Directed by Francesca Archibugi.
Starring Marcello Mastroianni, Sandrine Bonnaire.
Italian dialogues, with English subtitles
Archibugi's latest film, Lezioni di volo - Flying Lessons, will be presented on closing night, November 18, at NICE - New Italian Cinema, Embarcadero Theaters, San Francisco
Towards Evening, a bittersweet and delightful trip back to 1977 Rome, confirms the promise of 29-year-old director Francesca Archibugi. She proves she is a subtle and ambitious storyteller, successful in balancing social and private sentiments and shifting gears from comic to tragic to banal. Set during the social upheavals of the mid-1970s, the film tells the story of a middle-aged communist university professor (Marcello Mastroianni, now firmly established as the grandfather of Italian cinema), who prefers to kill time in his garden in an upper-class Rome neighborhood rather than involve himself with the dissenting students and their political struggles. His sheltered life is disrupted by the arrival of his son's five-year-old daughter and his girlfriend (Sandrine Bonnaire), a working-class woman who is torn between her anti-bourgeois principles and her yearning for old-fashioned family affection. But the spirit of '77, at the height of the chaotic student movement but before the Red Brigades and terrorism, penetrates into even the most protected homes. With unpretentious visuals from first-time cinematographer Paolo Carnera and disarming performances, in particular by Bonnaire, the film has a freshness and lightness of touch that is a further indication of Archibugi's firm directorial skills.
John Francis Lane, 1992 London Film Festival
Francesca Archibugi studied at the National School of Cinema (Centro Sperimentale di Cinematografia) in Rome and in the early '80s made several short movies and La piccola avventura (The Little Adventure), a documentary feature about disabled children, commissioned by the City of Rome. She started her film career as a screenwriter, debuting in the director's chair in 1987, with Mignon è partita (Mignon Has Come to Stay), which received 5 David di Donatello awards (Best new director, screenplay, lead actress, supporting actor, sound), 2 Silver Ribbons, and the Best New Director award at the San Sebastián International Film Festival. This was followed by Verso sera (Towards Evening, 1990; David di Donatello for Best film and Best supporting actress) and Il grande cocomero (The Great Pumpkin, 1992; David di Donatello for Best film, screenplay, lead actor; Silver Ribbons for Best film, screenplay, production).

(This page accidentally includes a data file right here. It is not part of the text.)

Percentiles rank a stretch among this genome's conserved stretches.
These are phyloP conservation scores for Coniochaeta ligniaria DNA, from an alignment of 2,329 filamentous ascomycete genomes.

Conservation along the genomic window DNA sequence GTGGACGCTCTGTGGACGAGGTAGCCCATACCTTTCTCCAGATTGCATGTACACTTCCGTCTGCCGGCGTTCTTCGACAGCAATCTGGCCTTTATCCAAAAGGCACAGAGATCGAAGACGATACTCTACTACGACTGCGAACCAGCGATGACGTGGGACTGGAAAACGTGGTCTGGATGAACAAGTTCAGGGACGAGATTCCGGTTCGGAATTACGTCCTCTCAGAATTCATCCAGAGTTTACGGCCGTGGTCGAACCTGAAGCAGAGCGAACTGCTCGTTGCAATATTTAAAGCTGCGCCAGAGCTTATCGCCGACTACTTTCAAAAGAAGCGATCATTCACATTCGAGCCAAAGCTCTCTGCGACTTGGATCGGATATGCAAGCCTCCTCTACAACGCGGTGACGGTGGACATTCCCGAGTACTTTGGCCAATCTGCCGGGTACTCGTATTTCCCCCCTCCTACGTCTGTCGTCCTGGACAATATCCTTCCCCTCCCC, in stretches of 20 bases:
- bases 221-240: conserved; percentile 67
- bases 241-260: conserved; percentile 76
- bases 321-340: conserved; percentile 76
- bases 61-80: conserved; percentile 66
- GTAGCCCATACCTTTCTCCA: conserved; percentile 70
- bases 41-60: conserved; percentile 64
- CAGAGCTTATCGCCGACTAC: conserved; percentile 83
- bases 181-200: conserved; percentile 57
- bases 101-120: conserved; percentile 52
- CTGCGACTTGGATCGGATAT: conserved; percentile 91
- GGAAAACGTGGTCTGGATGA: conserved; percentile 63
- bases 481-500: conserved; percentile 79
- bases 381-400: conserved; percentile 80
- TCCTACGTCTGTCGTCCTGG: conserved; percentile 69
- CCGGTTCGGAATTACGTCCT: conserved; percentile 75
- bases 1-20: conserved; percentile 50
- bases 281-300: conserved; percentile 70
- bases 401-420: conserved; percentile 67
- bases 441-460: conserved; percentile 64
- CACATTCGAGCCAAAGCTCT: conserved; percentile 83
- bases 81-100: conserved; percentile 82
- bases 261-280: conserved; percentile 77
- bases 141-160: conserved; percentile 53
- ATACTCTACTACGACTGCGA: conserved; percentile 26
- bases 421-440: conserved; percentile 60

She subsequently directed Con gli occhi chiusi (With Closed Eyes, 1994) and L'albero delle pere (Shooting the Moon, 1998), in the official competition at the Venice Film Festival (Golden Osella for Best Cinematography, UCIC and UNICEF awards, Mastroianni Award for Best Actor) and Golden Grolla for Best film. In 2001 it was followed by Domani (Tomorrow) and in 2004 she directed the documentary Gabbiani (Seagulls), an essay on The Seagull by Anton Chekhov. Her latest release is Lezioni di volo (Flying Lessons, 2006) with Giovanna Mezzogiorno and Anna Galiena, presented at NICE - New Italian Cinema in San Francisco on Sunday November 18, 2007.
Adapted and translated from FILM.it
Awards and Festivals:
For more information about the movie (in English, unless indicated):
To receive information about our special events and Italian Movie Nights subscribe to our mailing list sending an E-mail to firstname.lastname@example.org with the word subscribe as Subject.
Go to the IISA Main Page
Last updated November 10, 2007 by Andrea Trave